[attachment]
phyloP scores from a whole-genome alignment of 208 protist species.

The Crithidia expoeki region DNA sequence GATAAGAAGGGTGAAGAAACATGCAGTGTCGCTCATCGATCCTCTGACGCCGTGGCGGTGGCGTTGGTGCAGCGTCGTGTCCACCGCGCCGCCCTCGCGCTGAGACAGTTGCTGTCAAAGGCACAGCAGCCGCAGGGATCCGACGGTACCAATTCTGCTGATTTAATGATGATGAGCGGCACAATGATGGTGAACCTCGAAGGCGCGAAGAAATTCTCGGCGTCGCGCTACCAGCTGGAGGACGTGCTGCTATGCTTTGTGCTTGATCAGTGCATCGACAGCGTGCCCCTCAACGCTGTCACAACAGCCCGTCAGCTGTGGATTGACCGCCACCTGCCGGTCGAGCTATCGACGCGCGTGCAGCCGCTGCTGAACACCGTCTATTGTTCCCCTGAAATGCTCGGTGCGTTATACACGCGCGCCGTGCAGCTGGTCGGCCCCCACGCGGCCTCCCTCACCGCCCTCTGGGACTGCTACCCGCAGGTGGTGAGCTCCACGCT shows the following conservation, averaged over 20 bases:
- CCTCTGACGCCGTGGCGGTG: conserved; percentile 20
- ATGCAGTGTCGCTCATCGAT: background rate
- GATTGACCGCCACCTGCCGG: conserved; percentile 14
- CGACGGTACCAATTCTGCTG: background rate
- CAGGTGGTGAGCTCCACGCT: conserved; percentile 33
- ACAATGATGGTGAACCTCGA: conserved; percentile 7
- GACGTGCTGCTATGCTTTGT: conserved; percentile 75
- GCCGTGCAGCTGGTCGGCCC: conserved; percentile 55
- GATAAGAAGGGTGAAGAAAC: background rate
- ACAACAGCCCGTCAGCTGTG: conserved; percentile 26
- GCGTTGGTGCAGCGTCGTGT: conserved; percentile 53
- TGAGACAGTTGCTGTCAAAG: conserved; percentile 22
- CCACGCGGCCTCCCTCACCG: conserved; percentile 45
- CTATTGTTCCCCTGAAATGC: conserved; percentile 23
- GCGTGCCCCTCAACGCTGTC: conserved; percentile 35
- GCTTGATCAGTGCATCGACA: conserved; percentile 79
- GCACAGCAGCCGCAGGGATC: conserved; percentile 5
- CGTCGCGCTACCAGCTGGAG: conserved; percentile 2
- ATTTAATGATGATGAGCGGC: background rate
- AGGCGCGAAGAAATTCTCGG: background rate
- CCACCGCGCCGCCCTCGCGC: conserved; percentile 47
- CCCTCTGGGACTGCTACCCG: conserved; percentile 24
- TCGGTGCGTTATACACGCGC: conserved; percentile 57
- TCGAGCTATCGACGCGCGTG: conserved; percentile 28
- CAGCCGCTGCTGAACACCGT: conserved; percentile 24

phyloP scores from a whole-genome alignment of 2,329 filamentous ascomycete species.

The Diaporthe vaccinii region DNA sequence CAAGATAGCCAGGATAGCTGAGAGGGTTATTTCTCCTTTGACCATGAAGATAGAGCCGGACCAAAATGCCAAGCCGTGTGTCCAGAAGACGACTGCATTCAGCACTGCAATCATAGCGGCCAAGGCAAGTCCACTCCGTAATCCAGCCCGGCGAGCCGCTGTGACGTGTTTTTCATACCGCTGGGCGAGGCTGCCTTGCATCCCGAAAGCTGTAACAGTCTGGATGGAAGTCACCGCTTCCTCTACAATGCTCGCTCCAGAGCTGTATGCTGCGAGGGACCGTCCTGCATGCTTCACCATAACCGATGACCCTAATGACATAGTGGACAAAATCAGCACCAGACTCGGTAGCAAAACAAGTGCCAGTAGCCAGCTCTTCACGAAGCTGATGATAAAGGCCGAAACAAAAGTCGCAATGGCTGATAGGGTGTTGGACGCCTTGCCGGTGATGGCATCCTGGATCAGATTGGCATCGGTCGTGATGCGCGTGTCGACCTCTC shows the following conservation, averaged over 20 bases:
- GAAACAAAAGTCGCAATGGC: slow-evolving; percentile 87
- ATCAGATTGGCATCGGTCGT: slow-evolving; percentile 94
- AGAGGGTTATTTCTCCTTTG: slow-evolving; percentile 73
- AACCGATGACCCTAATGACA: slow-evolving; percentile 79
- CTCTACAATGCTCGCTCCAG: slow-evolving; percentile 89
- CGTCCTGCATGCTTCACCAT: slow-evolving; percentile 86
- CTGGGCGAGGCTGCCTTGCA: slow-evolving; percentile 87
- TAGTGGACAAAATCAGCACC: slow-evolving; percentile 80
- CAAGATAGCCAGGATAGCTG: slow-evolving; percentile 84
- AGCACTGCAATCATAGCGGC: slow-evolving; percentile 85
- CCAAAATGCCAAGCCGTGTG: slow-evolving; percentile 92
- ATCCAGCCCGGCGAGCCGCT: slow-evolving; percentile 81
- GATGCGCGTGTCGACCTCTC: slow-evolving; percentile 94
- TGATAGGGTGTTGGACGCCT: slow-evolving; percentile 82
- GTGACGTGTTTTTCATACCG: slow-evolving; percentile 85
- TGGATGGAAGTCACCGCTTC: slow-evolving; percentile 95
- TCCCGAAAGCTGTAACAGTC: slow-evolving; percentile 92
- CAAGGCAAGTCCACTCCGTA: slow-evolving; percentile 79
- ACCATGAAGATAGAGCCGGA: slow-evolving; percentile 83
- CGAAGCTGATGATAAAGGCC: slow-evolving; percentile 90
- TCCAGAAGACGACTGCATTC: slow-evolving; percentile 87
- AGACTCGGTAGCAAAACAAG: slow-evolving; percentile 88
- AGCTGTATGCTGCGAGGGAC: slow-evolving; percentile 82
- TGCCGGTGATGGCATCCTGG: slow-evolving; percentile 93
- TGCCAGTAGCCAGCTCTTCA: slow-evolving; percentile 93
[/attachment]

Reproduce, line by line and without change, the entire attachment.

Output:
phyloP scores from a whole-genome alignment of 208 protist species.

The Crithidia expoeki region DNA sequence GATAAGAAGGGTGAAGAAACATGCAGTGTCGCTCATCGATCCTCTGACGCCGTGGCGGTGGCGTTGGTGCAGCGTCGTGTCCACCGCGCCGCCCTCGCGCTGAGACAGTTGCTGTCAAAGGCACAGCAGCCGCAGGGATCCGACGGTACCAATTCTGCTGATTTAATGATGATGAGCGGCACAATGATGGTGAACCTCGAAGGCGCGAAGAAATTCTCGGCGTCGCGCTACCAGCTGGAGGACGTGCTGCTATGCTTTGTGCTTGATCAGTGCATCGACAGCGTGCCCCTCAACGCTGTCACAACAGCCCGTCAGCTGTGGATTGACCGCCACCTGCCGGTCGAGCTATCGACGCGCGTGCAGCCGCTGCTGAACACCGTCTATTGTTCCCCTGAAATGCTCGGTGCGTTATACACGCGCGCCGTGCAGCTGGTCGGCCCCCACGCGGCCTCCCTCACCGCCCTCTGGGACTGCTACCCGCAGGTGGTGAGCTCCACGCT shows the following conservation, averaged over 20 bases:
- CCTCTGACGCCGTGGCGGTG: conserved; percentile 20
- ATGCAGTGTCGCTCATCGAT: background rate
- GATTGACCGCCACCTGCCGG: conserved; percentile 14
- CGACGGTACCAATTCTGCTG: background rate
- CAGGTGGTGAGCTCCACGCT: conserved; percentile 33
- ACAATGATGGTGAACCTCGA: conserved; percentile 7
- GACGTGCTGCTATGCTTTGT: conserved; percentile 75
- GCCGTGCAGCTGGTCGGCCC: conserved; percentile 55
- GATAAGAAGGGTGAAGAAAC: background rate
- ACAACAGCCCGTCAGCTGTG: conserved; percentile 26
- GCGTTGGTGCAGCGTCGTGT: conserved; percentile 53
- TGAGACAGTTGCTGTCAAAG: conserved; percentile 22
- CCACGCGGCCTCCCTCACCG: conserved; percentile 45
- CTATTGTTCCCCTGAAATGC: conserved; percentile 23
- GCGTGCCCCTCAACGCTGTC: conserved; percentile 35
- GCTTGATCAGTGCATCGACA: conserved; percentile 79
- GCACAGCAGCCGCAGGGATC: conserved; percentile 5
- CGTCGCGCTACCAGCTGGAG: conserved; percentile 2
- ATTTAATGATGATGAGCGGC: background rate
- AGGCGCGAAGAAATTCTCGG: background rate
- CCACCGCGCCGCCCTCGCGC: conserved; percentile 47
- CCCTCTGGGACTGCTACCCG: conserved; percentile 24
- TCGGTGCGTTATACACGCGC: conserved; percentile 57
- TCGAGCTATCGACGCGCGTG: conserved; percentile 28
- CAGCCGCTGCTGAACACCGT: conserved; percentile 24

phyloP scores from a whole-genome alignment of 2,329 filamentous ascomycete species.

The Diaporthe vaccinii region DNA sequence CAAGATAGCCAGGATAGCTGAGAGGGTTATTTCTCCTTTGACCATGAAGATAGAGCCGGACCAAAATGCCAAGCCGTGTGTCCAGAAGACGACTGCATTCAGCACTGCAATCATAGCGGCCAAGGCAAGTCCACTCCGTAATCCAGCCCGGCGAGCCGCTGTGACGTGTTTTTCATACCGCTGGGCGAGGCTGCCTTGCATCCCGAAAGCTGTAACAGTCTGGATGGAAGTCACCGCTTCCTCTACAATGCTCGCTCCAGAGCTGTATGCTGCGAGGGACCGTCCTGCATGCTTCACCATAACCGATGACCCTAATGACATAGTGGACAAAATCAGCACCAGACTCGGTAGCAAAACAAGTGCCAGTAGCCAGCTCTTCACGAAGCTGATGATAAAGGCCGAAACAAAAGTCGCAATGGCTGATAGGGTGTTGGACGCCTTGCCGGTGATGGCATCCTGGATCAGATTGGCATCGGTCGTGATGCGCGTGTCGACCTCTC shows the following conservation, averaged over 20 bases:
- GAAACAAAAGTCGCAATGGC: slow-evolving; percentile 87
- ATCAGATTGGCATCGGTCGT: slow-evolving; percentile 94
- AGAGGGTTATTTCTCCTTTG: slow-evolving; percentile 73
- AACCGATGACCCTAATGACA: slow-evolving; percentile 79
- CTCTACAATGCTCGCTCCAG: slow-evolving; percentile 89
- CGTCCTGCATGCTTCACCAT: slow-evolving; percentile 86
- CTGGGCGAGGCTGCCTTGCA: slow-evolving; percentile 87
- TAGTGGACAAAATCAGCACC: slow-evolving; percentile 80
- CAAGATAGCCAGGATAGCTG: slow-evolving; percentile 84
- AGCACTGCAATCATAGCGGC: slow-evolving; percentile 85
- CCAAAATGCCAAGCCGTGTG: slow-evolving; percentile 92
- ATCCAGCCCGGCGAGCCGCT: slow-evolving; percentile 81
- GATGCGCGTGTCGACCTCTC: slow-evolving; percentile 94
- TGATAGGGTGTTGGACGCCT: slow-evolving; percentile 82
- GTGACGTGTTTTTCATACCG: slow-evolving; percentile 85
- TGGATGGAAGTCACCGCTTC: slow-evolving; percentile 95
- TCCCGAAAGCTGTAACAGTC: slow-evolving; percentile 92
- CAAGGCAAGTCCACTCCGTA: slow-evolving; percentile 79
- ACCATGAAGATAGAGCCGGA: slow-evolving; percentile 83
- CGAAGCTGATGATAAAGGCC: slow-evolving; percentile 90
- TCCAGAAGACGACTGCATTC: slow-evolving; percentile 87
- AGACTCGGTAGCAAAACAAG: slow-evolving; percentile 88
- AGCTGTATGCTGCGAGGGAC: slow-evolving; percentile 82
- TGCCGGTGATGGCATCCTGG: slow-evolving; percentile 93
- TGCCAGTAGCCAGCTCTTCA: slow-evolving; percentile 93